While City of San Antonio officials are working to close the digital divide – a disparity in internet access that one in four residents faces – many of its biggest hurdles remain. 

After launching the initial phase of the Connected Beyond the Classroom initiative in August, city officials are ready to see the digital inclusion plan expanded. However, major challenges to the initiative, such as restrictive state legislation and limited funding, still loom, the City’s Chief Innovation Officer Brian Dillard said Tuesday.

The Connected Beyond the Classroom initiative aims to bring internet access to San Antonio students within 50 priority neighborhoods identified through a digital inclusion survey completed by the City last year. Through connecting students with their school district Wi-Fi in their homes, the initiative circumvents existing state legislation that prevents a city from treating Wi-Fi as a public utility.

During the City’s monthly Innovation and Technology Committee meeting Tuesday, Dillard and other city officials discussed the initiative’s ongoing “proof-of-concept phase.” The first phase has entailed connecting the homes of San Antonio Independent School District students in six of the 50 selected neighborhoods to their school district’s Wi-Fi. 

The City has been able to accomplish this by installing signal-amplifying antennas on existing infrastructure and distributing equipment, such as modems, to SAISD households in the neighborhoods. So far, three of the five planned antenna sites within the SAISD area are online, Dillard said. Two others will go online in the coming weeks, he said.

The distribution of modems will begin this week and continue through April, Dillard said. Dillard said the City is aiming to hand out 2,400 of these devices.

City officials are also ready to expand the initiative to two other school districts –  Edgewood and Harlandale ISDs, officials said. Details about how many antenna sites and equipment units will be used in each district and how many students will be affected are still being determined, Dillard said.

To expand into a new school district, the City must go through a lengthy process working with each entity, said Craig Hopkins, the City’s chief information officer.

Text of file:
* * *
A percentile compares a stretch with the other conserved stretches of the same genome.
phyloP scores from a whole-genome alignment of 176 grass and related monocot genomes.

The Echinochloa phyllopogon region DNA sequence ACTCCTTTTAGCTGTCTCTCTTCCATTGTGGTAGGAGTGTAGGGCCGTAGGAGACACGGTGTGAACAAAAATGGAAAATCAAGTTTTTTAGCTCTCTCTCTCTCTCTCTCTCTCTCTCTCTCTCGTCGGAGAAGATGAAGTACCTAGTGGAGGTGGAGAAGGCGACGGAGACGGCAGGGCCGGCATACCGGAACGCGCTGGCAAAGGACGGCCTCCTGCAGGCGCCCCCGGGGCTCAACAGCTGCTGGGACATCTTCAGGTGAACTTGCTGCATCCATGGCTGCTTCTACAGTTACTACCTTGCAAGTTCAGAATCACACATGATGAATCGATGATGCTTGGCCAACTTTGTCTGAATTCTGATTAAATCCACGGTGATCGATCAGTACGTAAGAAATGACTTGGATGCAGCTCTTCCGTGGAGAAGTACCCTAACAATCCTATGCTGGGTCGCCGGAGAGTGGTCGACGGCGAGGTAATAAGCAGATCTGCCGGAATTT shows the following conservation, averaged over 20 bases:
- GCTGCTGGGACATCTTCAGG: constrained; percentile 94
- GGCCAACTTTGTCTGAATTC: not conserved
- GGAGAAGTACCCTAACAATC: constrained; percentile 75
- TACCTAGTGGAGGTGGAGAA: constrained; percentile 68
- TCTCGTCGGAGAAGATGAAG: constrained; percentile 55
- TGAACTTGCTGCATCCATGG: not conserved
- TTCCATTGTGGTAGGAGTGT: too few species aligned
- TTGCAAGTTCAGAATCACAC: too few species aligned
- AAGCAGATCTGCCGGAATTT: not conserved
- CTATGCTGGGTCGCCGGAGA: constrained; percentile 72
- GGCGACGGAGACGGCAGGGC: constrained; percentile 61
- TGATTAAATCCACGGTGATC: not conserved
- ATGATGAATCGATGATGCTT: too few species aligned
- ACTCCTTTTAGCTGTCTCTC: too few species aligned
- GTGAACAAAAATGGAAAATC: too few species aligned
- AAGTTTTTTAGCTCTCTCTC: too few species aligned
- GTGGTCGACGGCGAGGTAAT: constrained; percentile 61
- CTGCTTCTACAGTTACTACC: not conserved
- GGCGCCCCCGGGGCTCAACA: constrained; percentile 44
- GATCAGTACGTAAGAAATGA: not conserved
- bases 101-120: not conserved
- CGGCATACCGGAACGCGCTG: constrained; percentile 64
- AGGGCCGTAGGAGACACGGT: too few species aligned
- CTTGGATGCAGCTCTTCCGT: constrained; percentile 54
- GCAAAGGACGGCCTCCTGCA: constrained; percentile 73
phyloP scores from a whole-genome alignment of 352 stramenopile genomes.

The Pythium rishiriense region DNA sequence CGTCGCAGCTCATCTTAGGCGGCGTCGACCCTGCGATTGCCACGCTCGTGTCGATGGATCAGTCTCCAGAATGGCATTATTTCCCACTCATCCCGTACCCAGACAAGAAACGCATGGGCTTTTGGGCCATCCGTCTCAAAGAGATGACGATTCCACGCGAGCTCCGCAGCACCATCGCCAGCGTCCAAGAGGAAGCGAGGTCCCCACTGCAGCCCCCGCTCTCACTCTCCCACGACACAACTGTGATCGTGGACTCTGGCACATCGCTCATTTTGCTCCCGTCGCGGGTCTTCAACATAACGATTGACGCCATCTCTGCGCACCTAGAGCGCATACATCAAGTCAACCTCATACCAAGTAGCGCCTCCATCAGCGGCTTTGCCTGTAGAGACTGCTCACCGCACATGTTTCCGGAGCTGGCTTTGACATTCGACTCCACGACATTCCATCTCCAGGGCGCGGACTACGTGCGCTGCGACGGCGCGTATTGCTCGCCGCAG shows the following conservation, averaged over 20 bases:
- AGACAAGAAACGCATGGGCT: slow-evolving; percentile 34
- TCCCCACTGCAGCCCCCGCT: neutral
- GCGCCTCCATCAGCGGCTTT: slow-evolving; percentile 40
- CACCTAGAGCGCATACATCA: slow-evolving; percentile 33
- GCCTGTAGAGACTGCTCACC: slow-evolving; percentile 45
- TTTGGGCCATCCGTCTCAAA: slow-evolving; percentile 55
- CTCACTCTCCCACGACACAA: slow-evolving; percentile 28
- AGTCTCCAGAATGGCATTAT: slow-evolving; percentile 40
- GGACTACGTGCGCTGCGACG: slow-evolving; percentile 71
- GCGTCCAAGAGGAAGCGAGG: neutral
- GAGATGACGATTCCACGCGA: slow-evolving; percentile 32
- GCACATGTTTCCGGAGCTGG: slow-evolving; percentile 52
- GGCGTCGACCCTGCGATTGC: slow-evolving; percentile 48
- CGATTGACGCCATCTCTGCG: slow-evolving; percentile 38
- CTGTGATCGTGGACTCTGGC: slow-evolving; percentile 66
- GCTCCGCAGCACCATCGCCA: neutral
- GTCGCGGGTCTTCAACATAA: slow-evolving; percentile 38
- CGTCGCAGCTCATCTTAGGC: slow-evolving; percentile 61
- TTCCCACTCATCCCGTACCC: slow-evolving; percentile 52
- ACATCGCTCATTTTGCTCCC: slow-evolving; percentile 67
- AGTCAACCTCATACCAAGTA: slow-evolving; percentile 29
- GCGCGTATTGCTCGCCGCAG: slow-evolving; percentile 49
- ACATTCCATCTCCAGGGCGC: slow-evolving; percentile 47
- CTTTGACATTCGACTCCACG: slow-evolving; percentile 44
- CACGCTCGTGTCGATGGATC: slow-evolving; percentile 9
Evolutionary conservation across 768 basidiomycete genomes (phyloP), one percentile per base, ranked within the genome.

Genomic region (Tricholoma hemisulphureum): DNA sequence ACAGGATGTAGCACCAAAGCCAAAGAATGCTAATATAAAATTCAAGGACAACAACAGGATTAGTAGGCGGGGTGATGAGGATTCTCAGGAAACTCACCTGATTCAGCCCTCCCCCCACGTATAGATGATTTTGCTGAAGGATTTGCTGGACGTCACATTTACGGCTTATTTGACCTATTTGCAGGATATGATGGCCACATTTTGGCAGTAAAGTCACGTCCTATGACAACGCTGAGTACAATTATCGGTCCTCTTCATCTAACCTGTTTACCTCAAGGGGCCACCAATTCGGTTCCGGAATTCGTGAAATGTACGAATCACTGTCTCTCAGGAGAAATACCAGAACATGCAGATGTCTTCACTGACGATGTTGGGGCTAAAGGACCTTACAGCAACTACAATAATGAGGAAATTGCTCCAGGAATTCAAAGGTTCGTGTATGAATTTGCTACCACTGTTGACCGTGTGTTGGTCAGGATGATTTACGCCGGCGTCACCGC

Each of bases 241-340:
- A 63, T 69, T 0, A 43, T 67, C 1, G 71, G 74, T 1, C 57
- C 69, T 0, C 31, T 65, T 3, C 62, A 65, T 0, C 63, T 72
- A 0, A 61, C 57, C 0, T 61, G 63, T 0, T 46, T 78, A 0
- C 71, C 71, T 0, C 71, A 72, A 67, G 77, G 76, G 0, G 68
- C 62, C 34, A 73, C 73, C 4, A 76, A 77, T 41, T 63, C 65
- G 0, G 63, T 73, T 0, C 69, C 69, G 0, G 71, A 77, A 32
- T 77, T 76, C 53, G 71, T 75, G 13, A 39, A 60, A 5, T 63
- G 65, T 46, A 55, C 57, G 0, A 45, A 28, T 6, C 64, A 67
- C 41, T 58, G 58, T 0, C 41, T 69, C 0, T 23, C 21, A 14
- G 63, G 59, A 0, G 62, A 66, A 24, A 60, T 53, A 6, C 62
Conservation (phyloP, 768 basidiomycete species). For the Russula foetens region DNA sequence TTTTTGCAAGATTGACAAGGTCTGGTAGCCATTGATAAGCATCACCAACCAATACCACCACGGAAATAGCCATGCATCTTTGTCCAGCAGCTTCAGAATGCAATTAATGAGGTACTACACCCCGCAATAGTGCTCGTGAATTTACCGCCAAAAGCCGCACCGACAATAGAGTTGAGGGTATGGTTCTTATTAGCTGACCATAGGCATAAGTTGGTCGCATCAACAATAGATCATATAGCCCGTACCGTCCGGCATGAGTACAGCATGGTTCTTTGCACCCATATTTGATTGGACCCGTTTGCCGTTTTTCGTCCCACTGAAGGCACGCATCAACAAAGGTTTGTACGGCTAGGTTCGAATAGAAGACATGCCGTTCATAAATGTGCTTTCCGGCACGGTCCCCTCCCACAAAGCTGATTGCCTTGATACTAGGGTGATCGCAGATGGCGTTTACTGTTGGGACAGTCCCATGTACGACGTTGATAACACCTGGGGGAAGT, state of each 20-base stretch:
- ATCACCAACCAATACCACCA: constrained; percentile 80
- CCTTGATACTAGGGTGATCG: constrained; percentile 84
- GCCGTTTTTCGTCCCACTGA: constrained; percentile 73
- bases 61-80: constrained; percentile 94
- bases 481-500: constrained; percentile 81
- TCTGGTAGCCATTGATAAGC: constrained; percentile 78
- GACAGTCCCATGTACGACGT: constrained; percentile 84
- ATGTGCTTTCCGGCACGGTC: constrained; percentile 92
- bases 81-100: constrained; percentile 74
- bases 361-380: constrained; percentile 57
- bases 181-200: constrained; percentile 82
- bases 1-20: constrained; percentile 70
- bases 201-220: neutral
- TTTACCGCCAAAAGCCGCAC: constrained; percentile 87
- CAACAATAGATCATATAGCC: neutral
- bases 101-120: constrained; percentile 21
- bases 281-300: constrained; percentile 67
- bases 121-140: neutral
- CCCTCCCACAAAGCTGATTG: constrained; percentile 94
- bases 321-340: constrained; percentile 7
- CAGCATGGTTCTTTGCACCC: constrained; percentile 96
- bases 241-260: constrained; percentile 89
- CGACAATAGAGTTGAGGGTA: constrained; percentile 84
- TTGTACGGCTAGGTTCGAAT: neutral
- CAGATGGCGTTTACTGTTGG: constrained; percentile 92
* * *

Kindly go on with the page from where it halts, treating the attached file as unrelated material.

The City is awaiting approval from EISD and HISD on detailed proposals, Dillard said.

Beyond its initial stages, barriers that threaten the project include existing and future funding, Dillard said.

The Texas Legislature has historically protected telecommunications companies from having to treat the internet as a modern utility, he said.

“We’d like a little more flexibility,” Dillard said. “We’ve heard the demand loud and clear that it needs to be more than just K-12 students [getting internet]. It needs to be residents in general.”

The City allocated $27.3 million from the City’s budget this fiscal year toward the Connected Beyond the Classroom initiative. Existing funding is only going toward helping install needed infrastructure and the first year of maintenance, Hopkins said.

Between the second and fifth years of the Connected Beyond the Classroom initiative, each school district will have to take on operating costs, Hopkins said. By shouldering initial costs, the City has helped school districts plan for costs in upcoming years, Dillard said.

The first year for districts participating in the first phase will end in December 2021, with responsibility shifting to the school districts next January, Dillard said.

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Lindsey Carnett

Lindsey Carnett covers the environment, science and utilities for the San Antonio Report.